Disorders and DiseasesOncology

Lung Cancer: Symptoms, Causes, Treatment

What is Lung Cancer? Meaning, Causes, Symptoms, Diagnosis, Complications, Treatment and Prevention of Lung Cancer...

Meaning of Lung Cancer

Lung cancer is a type of cancer that starts in the lungs. It is the medical condition in which abnormal growth takes place in the cells of either one or both of the lungs, in most cases in the inner linings of the air passage.

The cells affected by the abnormal growth do not develop into the usual, healthy lung tissue but rather divides rapidly and results into malignant tumours.

Lung cancer can be broadly classified into 2 categories:

(1) Small cell lung cancer (SCLC)

(2) Non-small cell lung cancer (NSCLCL)

The most common type is non-small cell lung cancer (NSCLC) which makes up about 80 to 85% of all cases. 30% of these start in the cells that form the lining of the body’s cavities and surfaces.

Small-cell lung cancer (SCLC) is about 15 to 20 % of lung cancers. SCLC grows and spreads more faster than NSCLC.

In a few cases, lung cancer tumours contain both NSCLC and SCLC cells.

Mesothelioma is another type of lung cancer which is associated with asbestos exposure.

Most of the lung cancer cases are of NSCLC type, which is further divided into 4 categories:

Squamous cell carcinoma or epidermoid carcinoma:

This form of lung cancer is the most commonly occurring one and targets the cells in the lining of the bronchial tubes. This occurs generally in men.

Adenocarcinoma:

This form of lung cancer is seen mostly in women. It occurs in the mucus-producing glands of the lungs. People who are complete nonsmokers can even get affected by this type.

Bronchioalveolar carcinoma:

The air sacs of the lungs are not a very common place for the development of lung cancer, but this rare type of NSCLC a tumour targets that particular area.

Large-cell undifferentiated carcinoma:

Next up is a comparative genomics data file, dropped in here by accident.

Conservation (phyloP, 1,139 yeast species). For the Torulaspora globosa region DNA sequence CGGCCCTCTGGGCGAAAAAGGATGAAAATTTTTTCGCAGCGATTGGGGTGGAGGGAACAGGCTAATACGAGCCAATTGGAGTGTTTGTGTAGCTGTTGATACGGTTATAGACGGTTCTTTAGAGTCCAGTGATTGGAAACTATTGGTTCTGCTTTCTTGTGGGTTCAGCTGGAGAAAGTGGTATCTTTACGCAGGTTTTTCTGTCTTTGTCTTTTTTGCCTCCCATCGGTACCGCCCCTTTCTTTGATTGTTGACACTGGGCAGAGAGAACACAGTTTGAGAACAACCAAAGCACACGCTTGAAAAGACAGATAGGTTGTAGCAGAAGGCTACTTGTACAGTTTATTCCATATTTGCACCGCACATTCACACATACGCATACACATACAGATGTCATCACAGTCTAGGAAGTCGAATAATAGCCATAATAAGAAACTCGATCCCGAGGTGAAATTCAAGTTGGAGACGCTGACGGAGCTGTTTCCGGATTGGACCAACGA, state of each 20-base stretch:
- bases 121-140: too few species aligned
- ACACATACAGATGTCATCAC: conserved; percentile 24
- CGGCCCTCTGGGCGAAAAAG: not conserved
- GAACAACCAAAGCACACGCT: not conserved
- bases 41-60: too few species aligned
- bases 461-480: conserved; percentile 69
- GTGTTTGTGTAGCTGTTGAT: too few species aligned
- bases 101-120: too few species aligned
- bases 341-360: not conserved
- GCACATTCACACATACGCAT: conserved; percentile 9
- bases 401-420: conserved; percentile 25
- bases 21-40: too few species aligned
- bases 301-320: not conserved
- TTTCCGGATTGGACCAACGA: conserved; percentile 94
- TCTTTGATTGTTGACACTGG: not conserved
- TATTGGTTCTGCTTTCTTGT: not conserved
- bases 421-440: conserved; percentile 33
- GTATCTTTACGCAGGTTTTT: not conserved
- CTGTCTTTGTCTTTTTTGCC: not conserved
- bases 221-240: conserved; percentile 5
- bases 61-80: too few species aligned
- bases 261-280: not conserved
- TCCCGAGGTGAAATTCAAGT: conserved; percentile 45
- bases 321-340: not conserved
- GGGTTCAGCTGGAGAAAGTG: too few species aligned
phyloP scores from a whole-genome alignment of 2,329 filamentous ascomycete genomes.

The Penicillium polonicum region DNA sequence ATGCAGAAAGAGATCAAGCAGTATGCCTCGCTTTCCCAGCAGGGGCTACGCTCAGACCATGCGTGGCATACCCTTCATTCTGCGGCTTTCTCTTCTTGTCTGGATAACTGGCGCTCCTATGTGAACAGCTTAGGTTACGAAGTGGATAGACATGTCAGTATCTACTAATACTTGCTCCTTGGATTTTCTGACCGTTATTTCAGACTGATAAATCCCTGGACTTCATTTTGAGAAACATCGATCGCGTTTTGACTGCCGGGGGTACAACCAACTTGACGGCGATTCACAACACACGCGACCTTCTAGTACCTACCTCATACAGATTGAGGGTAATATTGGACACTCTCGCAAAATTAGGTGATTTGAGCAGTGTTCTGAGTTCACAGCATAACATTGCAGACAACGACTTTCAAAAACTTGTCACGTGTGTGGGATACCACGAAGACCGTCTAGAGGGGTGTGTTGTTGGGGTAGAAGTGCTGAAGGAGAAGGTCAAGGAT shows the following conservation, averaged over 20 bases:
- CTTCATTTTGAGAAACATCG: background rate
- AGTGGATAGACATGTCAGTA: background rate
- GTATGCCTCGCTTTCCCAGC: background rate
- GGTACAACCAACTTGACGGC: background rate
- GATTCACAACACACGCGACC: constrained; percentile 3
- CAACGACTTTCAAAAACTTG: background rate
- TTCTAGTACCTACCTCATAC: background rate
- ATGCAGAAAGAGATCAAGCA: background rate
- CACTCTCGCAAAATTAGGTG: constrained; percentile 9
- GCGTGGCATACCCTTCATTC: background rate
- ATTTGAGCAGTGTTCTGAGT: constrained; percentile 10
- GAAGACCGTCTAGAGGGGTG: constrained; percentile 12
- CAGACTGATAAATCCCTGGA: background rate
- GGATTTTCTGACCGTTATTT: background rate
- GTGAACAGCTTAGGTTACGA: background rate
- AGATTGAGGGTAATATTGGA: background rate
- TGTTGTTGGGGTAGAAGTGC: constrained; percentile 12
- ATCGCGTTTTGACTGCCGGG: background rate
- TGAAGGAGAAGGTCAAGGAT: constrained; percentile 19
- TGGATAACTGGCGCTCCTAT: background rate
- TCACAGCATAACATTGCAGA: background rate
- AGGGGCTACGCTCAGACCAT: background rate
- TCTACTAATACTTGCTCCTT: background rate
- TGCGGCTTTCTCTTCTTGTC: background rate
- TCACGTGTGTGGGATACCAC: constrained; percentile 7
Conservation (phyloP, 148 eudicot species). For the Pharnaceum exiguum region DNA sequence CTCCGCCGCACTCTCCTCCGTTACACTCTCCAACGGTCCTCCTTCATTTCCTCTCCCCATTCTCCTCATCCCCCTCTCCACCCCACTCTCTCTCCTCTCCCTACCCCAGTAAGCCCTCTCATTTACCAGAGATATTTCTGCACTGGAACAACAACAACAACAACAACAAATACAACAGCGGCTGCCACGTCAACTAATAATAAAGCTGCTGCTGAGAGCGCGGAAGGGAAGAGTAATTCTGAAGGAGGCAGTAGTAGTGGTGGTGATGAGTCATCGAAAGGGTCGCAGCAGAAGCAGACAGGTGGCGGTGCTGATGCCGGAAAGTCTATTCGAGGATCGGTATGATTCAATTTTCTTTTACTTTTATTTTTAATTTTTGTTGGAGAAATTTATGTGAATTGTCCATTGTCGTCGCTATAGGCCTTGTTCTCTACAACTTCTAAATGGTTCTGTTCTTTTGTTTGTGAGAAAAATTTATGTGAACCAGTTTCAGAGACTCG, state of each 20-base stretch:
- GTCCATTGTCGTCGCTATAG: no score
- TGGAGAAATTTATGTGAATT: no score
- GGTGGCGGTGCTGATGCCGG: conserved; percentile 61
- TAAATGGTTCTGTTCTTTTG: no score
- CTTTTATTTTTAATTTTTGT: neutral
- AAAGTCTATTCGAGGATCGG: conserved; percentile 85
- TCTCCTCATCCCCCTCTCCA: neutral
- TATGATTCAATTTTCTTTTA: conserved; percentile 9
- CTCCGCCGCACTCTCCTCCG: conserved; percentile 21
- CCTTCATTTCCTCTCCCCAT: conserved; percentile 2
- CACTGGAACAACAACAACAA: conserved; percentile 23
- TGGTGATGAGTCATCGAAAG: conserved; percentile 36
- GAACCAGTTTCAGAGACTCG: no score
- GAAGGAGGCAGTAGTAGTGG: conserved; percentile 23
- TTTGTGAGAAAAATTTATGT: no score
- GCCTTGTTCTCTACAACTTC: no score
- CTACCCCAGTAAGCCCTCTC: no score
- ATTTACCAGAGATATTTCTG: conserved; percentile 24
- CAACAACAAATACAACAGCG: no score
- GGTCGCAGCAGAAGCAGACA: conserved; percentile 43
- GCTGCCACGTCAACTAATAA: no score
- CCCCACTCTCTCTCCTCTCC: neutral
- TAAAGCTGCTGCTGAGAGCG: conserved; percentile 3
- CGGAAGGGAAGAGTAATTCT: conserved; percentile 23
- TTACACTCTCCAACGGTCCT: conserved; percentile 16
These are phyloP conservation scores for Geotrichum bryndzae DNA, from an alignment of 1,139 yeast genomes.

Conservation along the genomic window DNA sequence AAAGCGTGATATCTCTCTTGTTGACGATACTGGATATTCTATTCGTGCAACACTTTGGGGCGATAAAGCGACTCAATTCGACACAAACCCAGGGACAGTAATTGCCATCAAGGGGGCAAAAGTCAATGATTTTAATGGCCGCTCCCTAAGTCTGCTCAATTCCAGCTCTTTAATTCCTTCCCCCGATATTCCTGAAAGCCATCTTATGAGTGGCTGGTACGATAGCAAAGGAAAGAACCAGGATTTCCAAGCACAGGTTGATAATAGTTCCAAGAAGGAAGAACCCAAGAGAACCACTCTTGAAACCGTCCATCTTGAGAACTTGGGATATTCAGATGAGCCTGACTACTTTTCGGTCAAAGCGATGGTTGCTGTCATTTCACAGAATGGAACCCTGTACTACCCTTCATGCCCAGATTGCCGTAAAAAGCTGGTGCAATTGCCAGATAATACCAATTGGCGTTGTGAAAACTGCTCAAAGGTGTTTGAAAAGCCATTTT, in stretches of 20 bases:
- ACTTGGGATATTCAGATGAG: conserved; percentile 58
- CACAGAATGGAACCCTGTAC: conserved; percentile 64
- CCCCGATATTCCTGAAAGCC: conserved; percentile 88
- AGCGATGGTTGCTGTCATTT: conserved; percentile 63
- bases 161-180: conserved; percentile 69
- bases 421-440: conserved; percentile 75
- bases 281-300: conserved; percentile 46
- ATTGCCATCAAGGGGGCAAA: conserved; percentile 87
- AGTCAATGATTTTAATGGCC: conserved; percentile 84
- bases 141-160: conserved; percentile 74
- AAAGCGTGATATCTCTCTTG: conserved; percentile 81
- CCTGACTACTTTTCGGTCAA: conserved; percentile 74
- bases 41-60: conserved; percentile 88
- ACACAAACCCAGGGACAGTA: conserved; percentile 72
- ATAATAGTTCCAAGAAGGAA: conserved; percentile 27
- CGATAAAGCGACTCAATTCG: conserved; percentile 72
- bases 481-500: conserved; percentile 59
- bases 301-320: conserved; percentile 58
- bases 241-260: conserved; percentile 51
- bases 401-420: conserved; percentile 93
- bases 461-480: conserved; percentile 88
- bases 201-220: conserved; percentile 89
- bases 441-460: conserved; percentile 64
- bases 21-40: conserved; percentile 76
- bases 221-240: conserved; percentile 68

Forming near the outer edges and peripheral surface areas of the organ, this form of lung cancer is not so common but dangerous because of its rapid growth.

Lung  Cancer Stage 1
Stage2A Lung Cancer
Lung Cancer- Stage3B
Lung Cancer- Stage2B
Stage3A Lung Cancer
Lung Cancer- Stage4

    Symptoms of Lung Cancer

    Lung cancer symptoms can be confused with other regular physiological problems because of their nature.

    Some people display very less or no symptoms at all. There are no alternative ways to know surely unless an X-ray or scan reveals the diagnosis.

    Symptoms of Lung Cancer are:

    • Constant coughing that does not go away
    • Red or rust coloured phlegm when coughing or blood in it
    • Immense chest pain
    • Wheezing
    • Difficulty in breathing
    • Hoarseness in the voice
    • A drastic change in weight
    • The frequent occurrence of bronchitis and pneumonia
    • Pain in the bones and limbs
    • A headache

    Diagnosis of Lung Cancer

    If you have been experiencing many of these symptoms of late, it is high time you should see a doctor. You can visit your general physician at first and explain in detail the duration, extent and severity of your symptoms.

    Imaging tests:

    X-rays and CT scans are the imaging tests. An X-ray image can reveal if there is an anomaly in the lungs, like a lump or a nodule inside. A CT scan is more detailed and specific imaging of smaller lesions that cannot be fully seen in the X-ray.

    Traditional Biopsy:

    In the biopsy, a small tissue sample of the anomalous cell is taken to check the nature of the cells in the pathological lab – whether they are malignant or not.

    Bronchoscopy:

    It allows the doctor a look inside the airways of the lungs and makes it easier to take biopsies if the tumours exist there.

    Sputum Cytology:

    A sample of patient’s sputum (phlegm) is taken and seen under the microscope to detect signs of cancer cells in it or other lung fluids.

    Positron Emission Topography (PET) and bone scans:

    These are mostly to allow understanding in which stage the cancer is and whether it has spread beyond the lungs to other body parts.


    Causes of Lung Cancer

    Smoking is the most common reason for the lung cancer. However, nonsmokers can also get the tumour due to exposure to a variety of things present in the air:

    • Arsenic
    • Cadmium
    • Coal and coke fumes
    • Automobile exhaust
    • Beryllium
    • Asbestos particles
    • Silica and nickel
    • Radon, a radioactive natural gas
    • Passive smoking and/or exposure to the smoke of other people’s smoking

    Prevention of Lung Cancer

    • The first and most important step is to quit smoking if you do smoke.
    • Avoiding passive smoking